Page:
- Friction (F): Due to the roughness between a body and a surface. Always acts against motion, or likely motion.
- Thrust: Force in a rod.
- Particle: The body is a point so its dimensions don't matter.
- Light: The body has no mass.
- Static: Not moving.
- Rough: The surface will oppose motion with friction / drag.
- Beam or rod: A long particle.
- Uniform: The mass is evenly spread out throughout the body.
- Non-Uniform: The mass is unevenly spread out.
- Rigid: The body does not bend.
- Thin: the body has no thickness.
- Equilibrium: Nothing's moving.
- Plane: A flat surface.
- Inextensible: The body can't be stretched.
- Smooth: The surface doesn't have friction / drag opposing motion.
- This is when you make assumptions, called 'modelling', to make a real-life situation simpler.
- A model can be improved by making more (or fewer) assumptions. Solve the problem using the initial assumptions, compare it to real life, evaluate the model and then use that information to change the assumptions.
Forces and Vectors
- Forces have an i and j component (horizontal and vertical). Trigonometry is required to find these.
- When finding the resultant, the forces should be positioned 'nose to tail'. Pythagoras is used to find the magnitude of the force in N, and trigonometry finds the angle above the horizontal.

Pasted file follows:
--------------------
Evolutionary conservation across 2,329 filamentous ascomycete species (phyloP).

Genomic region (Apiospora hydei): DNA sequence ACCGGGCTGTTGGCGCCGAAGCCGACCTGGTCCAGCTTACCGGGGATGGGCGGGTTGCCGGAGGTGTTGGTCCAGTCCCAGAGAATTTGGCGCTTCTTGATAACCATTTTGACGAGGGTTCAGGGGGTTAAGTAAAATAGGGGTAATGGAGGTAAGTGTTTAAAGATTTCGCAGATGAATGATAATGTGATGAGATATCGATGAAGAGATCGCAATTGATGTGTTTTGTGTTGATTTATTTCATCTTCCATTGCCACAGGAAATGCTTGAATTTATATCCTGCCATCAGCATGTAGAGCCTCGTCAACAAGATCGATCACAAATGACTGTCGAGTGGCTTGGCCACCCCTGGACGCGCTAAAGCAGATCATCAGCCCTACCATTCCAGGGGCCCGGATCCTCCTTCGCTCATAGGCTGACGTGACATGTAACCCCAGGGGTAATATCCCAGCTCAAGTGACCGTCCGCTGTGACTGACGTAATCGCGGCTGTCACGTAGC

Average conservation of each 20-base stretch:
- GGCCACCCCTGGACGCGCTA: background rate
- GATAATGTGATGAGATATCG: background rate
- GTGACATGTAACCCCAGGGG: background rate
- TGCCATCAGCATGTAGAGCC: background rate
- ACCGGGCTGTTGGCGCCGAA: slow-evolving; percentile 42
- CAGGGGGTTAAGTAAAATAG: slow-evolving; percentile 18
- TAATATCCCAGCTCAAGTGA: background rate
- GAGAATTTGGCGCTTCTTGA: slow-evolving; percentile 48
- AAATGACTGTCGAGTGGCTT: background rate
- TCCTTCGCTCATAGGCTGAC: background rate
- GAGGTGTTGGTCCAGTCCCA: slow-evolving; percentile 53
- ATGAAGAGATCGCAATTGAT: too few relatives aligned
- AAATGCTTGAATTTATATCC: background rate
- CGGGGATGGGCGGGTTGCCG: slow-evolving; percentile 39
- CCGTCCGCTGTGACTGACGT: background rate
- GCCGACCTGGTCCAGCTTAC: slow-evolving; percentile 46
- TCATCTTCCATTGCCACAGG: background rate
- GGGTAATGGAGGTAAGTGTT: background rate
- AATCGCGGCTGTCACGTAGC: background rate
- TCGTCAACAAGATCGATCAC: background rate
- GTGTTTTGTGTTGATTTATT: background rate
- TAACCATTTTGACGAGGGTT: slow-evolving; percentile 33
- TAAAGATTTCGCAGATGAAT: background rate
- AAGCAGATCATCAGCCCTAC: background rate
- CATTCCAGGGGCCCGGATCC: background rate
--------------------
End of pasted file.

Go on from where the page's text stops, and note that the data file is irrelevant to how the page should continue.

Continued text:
Resolving more than Two Forces
- When resolving more than two forces, resolve parallel to the x-axis and parallel to the y-axis, to get two components i and j.
- Resolving (parallel to x) 5 N + 10cos60oN - 8cos30oN = 4.86 N (3 s.f.)
- Resolving (parallel to y) - 30 + 10sin60oN + 8sincos30oN = - 15.2 N (3 s.f.)
- Turning this into a vector, we get: 4.86i - 15.2j
- Finally, it's just a case of finding the magnitude, 15.9 N, and direction, 72.3o by finding the resultant of the i + j vector.
- Forces acting on a particle in equilibrium add up to zero force.
- Resolving ---> - 8cos30 + 5 + pcosΘ = 0, so pcosΘ = 1.9282
- Resolving 8sin30 + psinΘ = 0, so psinΘ = 4
- If we divide the second equation by the first, we get:
- tanΘ = 2.07447, so Θ = 64.3o (3 s.f.)
- Now, if we sub Θ into psinΘ = 4, we can find p:
- 0.9008p = 4 so, p = 4.44 N (3 s.f.)